Division Independent Medical Examinations

The claimant worked for the employer as an engineer performing tasks related to robotic programming when he was injured after being struck in the face.

He was diagnosed with traumatic brain injuries, including narcolepsy, and was prescribed stimulants to keep him awake and productive; however, the dosage continued to increase until it reached dangerous levels. The claimant’s ATP placed him at maximum medical improvement (“MMI”) with a 67 percent whole person impairment and recommended that he stop working.

Thereafter, the respondents requested a Division independent medical examination (“DIME”).  The DIME physician agreed with the date of MMI and determined the claimant had injury-related narcolepsy. The respondents filed a final admission of liability (FAL) consistent with the DIME physician’s opinions and denied liability for ongoing medical benefits.

The claimant requested a hearing on the issues of PTD and maintenance medical benefits.  Respondents defended the claim, including presenting expert testimony/ evidence that claimant did not have injury-related narcolepsy.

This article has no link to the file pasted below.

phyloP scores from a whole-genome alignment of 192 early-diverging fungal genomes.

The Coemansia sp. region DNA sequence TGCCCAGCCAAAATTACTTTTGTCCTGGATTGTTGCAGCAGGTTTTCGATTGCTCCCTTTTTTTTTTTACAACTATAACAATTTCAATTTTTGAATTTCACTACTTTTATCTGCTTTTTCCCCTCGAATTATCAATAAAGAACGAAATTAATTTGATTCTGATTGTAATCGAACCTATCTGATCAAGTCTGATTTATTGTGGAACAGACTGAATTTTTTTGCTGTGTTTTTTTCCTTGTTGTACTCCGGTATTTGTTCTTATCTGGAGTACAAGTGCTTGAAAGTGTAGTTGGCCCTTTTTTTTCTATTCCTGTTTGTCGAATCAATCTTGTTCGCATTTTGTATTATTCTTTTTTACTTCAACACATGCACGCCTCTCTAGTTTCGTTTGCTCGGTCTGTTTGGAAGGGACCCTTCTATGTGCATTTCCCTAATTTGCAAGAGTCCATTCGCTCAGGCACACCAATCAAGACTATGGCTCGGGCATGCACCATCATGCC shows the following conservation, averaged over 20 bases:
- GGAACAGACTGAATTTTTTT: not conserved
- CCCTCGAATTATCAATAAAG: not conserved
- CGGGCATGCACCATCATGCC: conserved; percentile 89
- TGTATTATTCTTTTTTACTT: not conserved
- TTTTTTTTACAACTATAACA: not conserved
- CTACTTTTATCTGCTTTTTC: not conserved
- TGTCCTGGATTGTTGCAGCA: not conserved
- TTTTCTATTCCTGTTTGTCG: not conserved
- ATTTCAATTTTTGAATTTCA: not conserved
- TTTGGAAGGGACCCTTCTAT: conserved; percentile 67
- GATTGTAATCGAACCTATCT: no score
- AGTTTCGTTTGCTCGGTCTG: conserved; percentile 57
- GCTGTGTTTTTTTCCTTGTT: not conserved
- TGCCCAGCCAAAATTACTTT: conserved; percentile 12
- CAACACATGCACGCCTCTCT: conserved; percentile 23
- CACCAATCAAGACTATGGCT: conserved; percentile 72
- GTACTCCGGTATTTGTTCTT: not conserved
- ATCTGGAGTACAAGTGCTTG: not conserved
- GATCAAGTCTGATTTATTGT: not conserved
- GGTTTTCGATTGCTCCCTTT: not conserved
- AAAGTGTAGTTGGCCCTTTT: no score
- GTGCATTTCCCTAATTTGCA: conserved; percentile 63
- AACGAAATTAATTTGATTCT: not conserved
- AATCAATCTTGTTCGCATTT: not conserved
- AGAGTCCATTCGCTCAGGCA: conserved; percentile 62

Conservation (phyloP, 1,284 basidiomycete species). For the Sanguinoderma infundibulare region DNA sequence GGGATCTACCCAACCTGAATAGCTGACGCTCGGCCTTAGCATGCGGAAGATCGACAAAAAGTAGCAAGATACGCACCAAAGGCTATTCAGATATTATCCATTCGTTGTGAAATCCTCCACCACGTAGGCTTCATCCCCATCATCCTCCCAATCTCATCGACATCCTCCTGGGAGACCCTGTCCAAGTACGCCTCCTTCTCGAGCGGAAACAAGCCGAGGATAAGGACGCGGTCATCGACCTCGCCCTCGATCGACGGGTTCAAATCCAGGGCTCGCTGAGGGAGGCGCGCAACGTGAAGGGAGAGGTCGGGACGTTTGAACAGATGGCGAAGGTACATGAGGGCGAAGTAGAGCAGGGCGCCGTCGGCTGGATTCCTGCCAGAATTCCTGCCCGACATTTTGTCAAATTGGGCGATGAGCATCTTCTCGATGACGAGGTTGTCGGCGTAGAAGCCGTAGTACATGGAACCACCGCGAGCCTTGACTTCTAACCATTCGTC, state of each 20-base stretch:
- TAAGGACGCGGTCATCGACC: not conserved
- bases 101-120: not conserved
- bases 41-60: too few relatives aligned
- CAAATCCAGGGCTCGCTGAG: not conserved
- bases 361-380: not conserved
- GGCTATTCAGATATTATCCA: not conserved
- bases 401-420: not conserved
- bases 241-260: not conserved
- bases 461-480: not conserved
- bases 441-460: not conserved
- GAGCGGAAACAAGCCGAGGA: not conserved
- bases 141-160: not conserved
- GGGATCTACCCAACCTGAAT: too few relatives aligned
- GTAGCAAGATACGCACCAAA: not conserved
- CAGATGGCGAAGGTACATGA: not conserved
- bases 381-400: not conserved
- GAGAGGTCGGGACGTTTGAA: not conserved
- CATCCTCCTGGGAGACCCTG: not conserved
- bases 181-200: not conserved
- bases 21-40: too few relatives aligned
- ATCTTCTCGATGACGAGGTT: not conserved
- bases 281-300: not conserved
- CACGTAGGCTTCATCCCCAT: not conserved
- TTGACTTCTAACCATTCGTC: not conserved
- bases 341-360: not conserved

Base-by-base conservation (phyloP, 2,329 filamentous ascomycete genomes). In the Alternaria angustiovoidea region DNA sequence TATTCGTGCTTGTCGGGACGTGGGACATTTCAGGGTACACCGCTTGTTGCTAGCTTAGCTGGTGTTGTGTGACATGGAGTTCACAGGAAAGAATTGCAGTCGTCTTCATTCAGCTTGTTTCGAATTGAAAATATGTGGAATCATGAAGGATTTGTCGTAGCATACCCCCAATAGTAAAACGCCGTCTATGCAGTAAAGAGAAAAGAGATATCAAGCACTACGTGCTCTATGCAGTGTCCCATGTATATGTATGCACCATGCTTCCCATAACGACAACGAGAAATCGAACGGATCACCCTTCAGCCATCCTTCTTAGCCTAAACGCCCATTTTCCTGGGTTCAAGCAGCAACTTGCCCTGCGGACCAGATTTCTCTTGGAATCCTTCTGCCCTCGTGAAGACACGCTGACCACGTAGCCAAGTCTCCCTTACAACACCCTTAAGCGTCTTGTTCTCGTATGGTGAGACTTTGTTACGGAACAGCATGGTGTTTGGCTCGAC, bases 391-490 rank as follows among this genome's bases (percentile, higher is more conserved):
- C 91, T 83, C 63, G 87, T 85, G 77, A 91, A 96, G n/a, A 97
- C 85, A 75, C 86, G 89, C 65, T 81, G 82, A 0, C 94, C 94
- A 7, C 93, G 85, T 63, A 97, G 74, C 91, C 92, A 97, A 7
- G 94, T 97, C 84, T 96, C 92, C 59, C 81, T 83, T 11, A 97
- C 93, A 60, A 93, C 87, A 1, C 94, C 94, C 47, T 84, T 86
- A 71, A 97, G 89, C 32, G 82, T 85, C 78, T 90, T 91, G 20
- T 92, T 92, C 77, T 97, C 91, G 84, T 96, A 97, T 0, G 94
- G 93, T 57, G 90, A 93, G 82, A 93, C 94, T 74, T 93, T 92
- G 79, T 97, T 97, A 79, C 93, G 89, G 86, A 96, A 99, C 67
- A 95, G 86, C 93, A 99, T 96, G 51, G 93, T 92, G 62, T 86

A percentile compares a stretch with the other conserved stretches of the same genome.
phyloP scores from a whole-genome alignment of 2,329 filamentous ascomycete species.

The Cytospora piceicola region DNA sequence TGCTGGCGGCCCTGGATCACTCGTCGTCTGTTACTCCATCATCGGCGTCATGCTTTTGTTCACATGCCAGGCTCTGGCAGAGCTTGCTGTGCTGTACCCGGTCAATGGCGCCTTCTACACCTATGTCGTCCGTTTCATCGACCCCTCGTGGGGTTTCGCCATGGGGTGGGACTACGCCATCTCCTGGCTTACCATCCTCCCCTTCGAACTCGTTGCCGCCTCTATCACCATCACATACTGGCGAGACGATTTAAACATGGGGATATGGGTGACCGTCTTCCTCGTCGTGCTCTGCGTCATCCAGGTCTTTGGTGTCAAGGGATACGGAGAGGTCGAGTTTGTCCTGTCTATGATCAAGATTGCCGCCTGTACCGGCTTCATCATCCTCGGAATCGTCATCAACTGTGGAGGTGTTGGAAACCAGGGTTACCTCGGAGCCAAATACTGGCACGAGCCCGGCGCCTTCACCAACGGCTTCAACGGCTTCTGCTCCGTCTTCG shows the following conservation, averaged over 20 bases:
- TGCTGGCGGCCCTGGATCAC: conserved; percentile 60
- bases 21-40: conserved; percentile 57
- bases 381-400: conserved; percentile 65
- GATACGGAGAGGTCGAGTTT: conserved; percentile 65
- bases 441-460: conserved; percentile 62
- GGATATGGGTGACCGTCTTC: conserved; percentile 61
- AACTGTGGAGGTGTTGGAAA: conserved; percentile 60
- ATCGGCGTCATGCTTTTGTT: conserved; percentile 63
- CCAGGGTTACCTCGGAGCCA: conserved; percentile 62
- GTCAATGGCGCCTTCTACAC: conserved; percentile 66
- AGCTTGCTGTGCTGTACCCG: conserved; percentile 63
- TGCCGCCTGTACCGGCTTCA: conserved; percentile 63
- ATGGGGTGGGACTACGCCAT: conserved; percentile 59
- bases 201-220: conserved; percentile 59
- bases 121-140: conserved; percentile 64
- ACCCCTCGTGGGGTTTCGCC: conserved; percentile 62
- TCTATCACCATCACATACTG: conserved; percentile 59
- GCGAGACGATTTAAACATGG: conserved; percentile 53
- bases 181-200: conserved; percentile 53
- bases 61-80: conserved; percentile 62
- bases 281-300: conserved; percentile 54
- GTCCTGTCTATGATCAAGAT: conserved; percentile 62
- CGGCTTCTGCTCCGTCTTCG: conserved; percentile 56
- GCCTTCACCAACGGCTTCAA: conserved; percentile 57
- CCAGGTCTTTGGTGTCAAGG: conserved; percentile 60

The ALJ ultimately denied claimant’s request for PTD  and maintenance medical benefits related to the treatment of the narcolepsy.

On appeal, the claimant argued that ALJ was bound by the DIME physician’s findings regarding the narcolepsy and could not reach a different conclusion at hearing. The Panel disagreed, nothing that  under C.R.S. § 8-42-107(8), a DIME physician’s opinions concerning MMI and permanent medical impairment are binding unless overcome by clear and convincing evidence; however, the DIME’s opinions  are not binding to issues outside of MMI and permanent medical impairment.

The Panel held that because neither of the parties were challenging MMI or impairment;  the DIME physician’s opinion concerning the causation of the narcolepsy was not entitled to presumptive weight. The Panel went on to affirm the ALJ’s order denying both PTD and maintenance care related to the narcolepsy.

Yeutter v. CBW Automation, Inc., W.C. No. 4-895-940-03 (ICAO Feb. 26, 2018).

 

Claims Representation Practice Tip:

In a claim where there is an unfavorable Division IME which relates highly questionable conditions and an application for PTD is an inevitability, it may be  strategically advantageous to consider accepting the unfavorable opinion. This will lower the burden of proof to disprove the PTD at hearing. *Consult counsel  prior to considering this avenue.

Would you like to know more? Contact Eric J. Pollart at epollart@pollartmiller.com or 720.488.9586.

 

From the March 2018 Pollart Miller Newsletter

2019-01-29T09:12:35-07:00